Yen at lowest point in two weeks as U.S. equities gain

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Yen at lowest point in two weeks as U.S. equities gain

The yen fell against all its major counterparts as improving U.S. economic data and a recovery in oil prices dampened demand for safer assets.

The currency approached the weakest level in two weeks against the greenback as Japanese shares advanced for a third day following gains in U.S. equities on Wednesday. The yen has still strengthened at least 2 percent versus all of its 16 major peers this year as concern China’s economy is slowing roiled financial markets around the world.

“The yen is playing catch-up today,” said James Purcell, cross-asset strategist at UBS Group AG’s wealth-management business in Hong Kong. “Dollar-yen positioning was simply too extreme.”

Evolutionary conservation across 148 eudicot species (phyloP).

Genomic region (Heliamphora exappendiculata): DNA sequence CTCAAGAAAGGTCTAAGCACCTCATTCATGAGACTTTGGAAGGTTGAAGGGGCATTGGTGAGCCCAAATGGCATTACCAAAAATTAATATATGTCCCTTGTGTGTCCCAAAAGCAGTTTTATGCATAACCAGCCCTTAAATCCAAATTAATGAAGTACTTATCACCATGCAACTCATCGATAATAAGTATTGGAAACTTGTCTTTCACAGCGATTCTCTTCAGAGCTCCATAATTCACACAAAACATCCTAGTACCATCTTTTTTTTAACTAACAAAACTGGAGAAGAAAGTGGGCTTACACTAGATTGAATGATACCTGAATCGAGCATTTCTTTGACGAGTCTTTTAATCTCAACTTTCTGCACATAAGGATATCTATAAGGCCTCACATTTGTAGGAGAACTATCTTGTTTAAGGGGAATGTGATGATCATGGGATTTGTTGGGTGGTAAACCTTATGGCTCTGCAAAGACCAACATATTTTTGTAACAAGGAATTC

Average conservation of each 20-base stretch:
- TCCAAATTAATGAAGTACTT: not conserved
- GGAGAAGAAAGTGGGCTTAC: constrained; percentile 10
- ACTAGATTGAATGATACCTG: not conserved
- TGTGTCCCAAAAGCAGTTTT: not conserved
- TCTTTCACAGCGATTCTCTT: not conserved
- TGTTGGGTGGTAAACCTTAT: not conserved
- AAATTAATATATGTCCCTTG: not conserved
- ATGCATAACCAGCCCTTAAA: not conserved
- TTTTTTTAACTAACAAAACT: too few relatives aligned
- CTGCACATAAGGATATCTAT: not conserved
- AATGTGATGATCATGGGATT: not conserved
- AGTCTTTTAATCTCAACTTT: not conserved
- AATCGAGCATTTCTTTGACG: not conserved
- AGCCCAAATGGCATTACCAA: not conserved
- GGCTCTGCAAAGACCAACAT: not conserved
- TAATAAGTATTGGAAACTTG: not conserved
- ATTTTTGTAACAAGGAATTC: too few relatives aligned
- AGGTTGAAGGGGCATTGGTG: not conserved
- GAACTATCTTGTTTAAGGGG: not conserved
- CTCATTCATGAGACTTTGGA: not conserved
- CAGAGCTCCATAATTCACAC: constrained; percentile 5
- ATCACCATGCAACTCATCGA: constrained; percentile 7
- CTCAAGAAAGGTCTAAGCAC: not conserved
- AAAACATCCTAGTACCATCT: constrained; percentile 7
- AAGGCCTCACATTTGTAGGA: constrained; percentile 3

Japan’s currency dropped 0.6 percent to 114.11 per dollar as of 6:08 a.m. in London after depreciating to 114.56 on Wednesday, the weakest level since Feb. 16. It declined 0.5 percent to 123.94 against the euro. The single currency fell 0.1 percent to $1.0862.

Options traders aren’t as bullish on the yen as they were last month. The premium for contracts to buy the currency versus the dollar in three months, over the cost of those to sell, was at 2.36 percentage points, after rising to 2.67 on Feb. 24, the most since July 2010, according to end-of-day prices compiled by Bloomberg.

Bets from large speculators that the yen will gain versus the dollar climbed last week to a net 52,734 contracts, a four- year high. Bloomberg

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